Mighty Milspouse: When a lawyer fell in love with a soldier
Briana Stolley graduated from Ohio State Law School in 2001 and was just getting her feet wet as an associate attorney in Cincinnati when it happened. She fell in love with a soldier.
“We met doing a 5k run of all things,” she laughed. “He was working on a green to gold program [enlisted to officer] at the university and I had no background knowledge of the military. Honestly, I wasn’t even thinking about moving or how getting involved with him could impact my career.”
In 2003, her soldier got a 90-day notice he was deploying to Iraq.
“I was young and in love. We cobbled together a wedding in nine days and thought we’d just do something bigger and better when he got back. But we never did because it was so perfect,” she shared.
With her husband deployed for a year, Stolley made the decision to stay in Ohio and continue working. When he retired, she relocated to Fort Benning, Georgia. It wasn’t easy.
“During that time moving and shifting my career again as an attorney and military spouse was like climbing a mountain,” she admitted. “For every single move we made I had to continue to retake the bar exam. So I took it in Ohio, Georgia, Virginia and Oklahoma.”
In 2011, she joined the Military Spouse J.D. Network to champion licensure reciprocity for military spouses. Through their work, more than 40 states now have exemptions in place for military spouses so they don’t have to go through what she and so many other attorneys like her did.
“People used to ask me why I kept doing this but I just kept telling myself it was going to get easier and we’d get over it. I wouldn’t let myself quit,” she explained.
Stolley had always been passionate about the law but it started with a love for writing. “I was always a good writer and loved my English classes. I actually majored in English for college,” she shared. “My dad was an attorney and I very much admired him. I don't know that I really ever thought about any other career. I sort of always knew that it was the direction I would go.”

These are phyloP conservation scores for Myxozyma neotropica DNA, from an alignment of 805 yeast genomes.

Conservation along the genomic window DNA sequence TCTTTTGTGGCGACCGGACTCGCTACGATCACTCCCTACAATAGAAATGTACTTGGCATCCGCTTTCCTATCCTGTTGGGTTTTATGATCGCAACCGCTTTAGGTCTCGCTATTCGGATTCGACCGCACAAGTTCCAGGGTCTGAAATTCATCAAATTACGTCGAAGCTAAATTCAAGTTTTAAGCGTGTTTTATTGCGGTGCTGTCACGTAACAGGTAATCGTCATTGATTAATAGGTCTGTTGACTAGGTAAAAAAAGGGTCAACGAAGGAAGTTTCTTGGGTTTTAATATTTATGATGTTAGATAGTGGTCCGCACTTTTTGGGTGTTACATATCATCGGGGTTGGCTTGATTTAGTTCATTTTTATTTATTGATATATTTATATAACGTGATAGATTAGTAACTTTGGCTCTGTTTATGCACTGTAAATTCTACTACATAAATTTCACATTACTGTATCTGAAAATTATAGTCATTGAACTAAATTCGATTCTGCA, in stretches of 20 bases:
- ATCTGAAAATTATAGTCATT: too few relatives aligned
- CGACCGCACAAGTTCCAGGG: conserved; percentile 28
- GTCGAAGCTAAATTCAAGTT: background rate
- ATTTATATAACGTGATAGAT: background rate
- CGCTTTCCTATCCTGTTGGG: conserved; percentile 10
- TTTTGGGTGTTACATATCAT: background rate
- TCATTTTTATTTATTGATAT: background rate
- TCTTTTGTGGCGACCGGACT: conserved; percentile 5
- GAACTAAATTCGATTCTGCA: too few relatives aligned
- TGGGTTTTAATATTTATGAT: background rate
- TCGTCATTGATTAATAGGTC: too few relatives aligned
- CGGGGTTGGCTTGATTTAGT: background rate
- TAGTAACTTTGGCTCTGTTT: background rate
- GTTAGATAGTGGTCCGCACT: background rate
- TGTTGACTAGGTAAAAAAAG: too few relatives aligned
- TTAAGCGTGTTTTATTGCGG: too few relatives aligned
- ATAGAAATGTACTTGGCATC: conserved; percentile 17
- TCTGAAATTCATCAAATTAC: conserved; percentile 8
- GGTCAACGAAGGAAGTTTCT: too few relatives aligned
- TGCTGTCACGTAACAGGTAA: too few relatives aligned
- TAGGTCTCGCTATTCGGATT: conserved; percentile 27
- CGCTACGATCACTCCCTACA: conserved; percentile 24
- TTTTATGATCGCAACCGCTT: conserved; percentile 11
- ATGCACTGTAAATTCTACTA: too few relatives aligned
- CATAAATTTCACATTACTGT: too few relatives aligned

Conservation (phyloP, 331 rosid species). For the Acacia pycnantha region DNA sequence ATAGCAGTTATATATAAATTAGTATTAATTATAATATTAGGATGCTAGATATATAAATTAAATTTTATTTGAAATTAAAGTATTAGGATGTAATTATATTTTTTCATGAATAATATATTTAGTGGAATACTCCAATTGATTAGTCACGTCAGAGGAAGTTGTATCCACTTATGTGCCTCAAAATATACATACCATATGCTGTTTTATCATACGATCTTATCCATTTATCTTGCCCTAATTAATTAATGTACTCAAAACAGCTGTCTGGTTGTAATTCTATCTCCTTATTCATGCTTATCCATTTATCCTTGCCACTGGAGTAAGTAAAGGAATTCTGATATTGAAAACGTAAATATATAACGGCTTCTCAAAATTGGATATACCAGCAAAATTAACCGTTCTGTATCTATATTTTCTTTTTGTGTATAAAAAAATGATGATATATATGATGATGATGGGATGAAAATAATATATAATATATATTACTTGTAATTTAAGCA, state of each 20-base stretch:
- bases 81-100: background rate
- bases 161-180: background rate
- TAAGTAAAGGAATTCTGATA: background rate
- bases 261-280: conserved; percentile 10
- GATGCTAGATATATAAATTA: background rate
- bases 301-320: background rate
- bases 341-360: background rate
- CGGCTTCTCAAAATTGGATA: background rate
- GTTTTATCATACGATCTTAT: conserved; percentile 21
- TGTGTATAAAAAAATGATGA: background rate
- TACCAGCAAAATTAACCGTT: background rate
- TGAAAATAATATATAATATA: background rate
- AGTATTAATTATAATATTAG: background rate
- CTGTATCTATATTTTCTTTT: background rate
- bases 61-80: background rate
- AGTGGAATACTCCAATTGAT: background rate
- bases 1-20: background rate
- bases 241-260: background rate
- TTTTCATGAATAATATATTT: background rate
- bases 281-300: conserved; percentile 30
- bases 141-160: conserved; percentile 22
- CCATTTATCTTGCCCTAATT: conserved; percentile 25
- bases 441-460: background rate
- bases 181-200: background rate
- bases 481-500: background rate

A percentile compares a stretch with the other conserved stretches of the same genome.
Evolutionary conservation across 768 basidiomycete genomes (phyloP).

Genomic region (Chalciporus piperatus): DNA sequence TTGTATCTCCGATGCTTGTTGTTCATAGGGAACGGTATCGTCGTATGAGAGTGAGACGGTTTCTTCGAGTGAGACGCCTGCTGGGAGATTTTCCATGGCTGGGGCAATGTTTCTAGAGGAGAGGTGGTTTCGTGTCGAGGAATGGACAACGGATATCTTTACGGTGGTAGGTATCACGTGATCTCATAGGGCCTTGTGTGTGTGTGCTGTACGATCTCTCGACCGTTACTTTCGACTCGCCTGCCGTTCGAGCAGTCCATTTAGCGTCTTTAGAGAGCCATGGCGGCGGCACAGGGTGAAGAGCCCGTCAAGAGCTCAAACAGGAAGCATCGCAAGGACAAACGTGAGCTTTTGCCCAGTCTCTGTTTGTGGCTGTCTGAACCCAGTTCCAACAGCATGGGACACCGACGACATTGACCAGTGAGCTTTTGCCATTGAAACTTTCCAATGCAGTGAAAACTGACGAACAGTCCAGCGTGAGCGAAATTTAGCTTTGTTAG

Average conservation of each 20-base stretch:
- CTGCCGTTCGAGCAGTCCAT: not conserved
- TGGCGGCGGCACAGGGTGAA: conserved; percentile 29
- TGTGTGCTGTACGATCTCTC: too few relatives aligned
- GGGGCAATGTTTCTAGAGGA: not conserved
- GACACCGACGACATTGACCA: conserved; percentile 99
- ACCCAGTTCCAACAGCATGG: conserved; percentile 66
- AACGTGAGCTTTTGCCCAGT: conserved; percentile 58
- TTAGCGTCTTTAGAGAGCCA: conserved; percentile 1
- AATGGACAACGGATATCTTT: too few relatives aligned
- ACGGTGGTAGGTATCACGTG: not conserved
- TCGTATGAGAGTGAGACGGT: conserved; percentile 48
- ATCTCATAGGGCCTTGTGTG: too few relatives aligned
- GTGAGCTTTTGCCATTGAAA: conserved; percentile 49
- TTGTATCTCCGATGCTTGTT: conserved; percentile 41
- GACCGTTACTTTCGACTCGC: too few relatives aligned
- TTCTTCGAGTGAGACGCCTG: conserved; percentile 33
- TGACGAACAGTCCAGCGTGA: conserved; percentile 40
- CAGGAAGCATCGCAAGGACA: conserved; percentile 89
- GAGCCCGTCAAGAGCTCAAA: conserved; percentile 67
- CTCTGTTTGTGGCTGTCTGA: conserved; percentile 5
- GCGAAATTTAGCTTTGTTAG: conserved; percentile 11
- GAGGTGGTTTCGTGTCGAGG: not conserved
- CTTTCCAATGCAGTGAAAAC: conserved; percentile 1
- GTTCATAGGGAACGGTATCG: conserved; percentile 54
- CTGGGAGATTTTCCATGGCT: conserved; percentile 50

Prior to the pandemic taking work remotely, she had championed the concept within her law firms. It was the move to Oklahoma that had her speaking up about the need for more flexibility in the workplace. It worked.
Briana Stolley is proud to be a real estate attorney and partner with Holland & Knight. She shared that the firm has a strong reputation for serving veterans and military families, a factor that led her to sign with them in the first place. In 2020, she won the pro-bono All Star award for her work for those in need.
Navigating the challenges of making a law career portable before military spouse employment was a topic that wasn't for the faint of heart but Stolley said she wouldn’t change a thing. She and her husband just celebrated their 20th wedding anniversary.
Her advice to other aspiring or practicing military spouse lawyers was direct. “Believe in yourself,” Stolley implored. “And don’t take no for an answer.”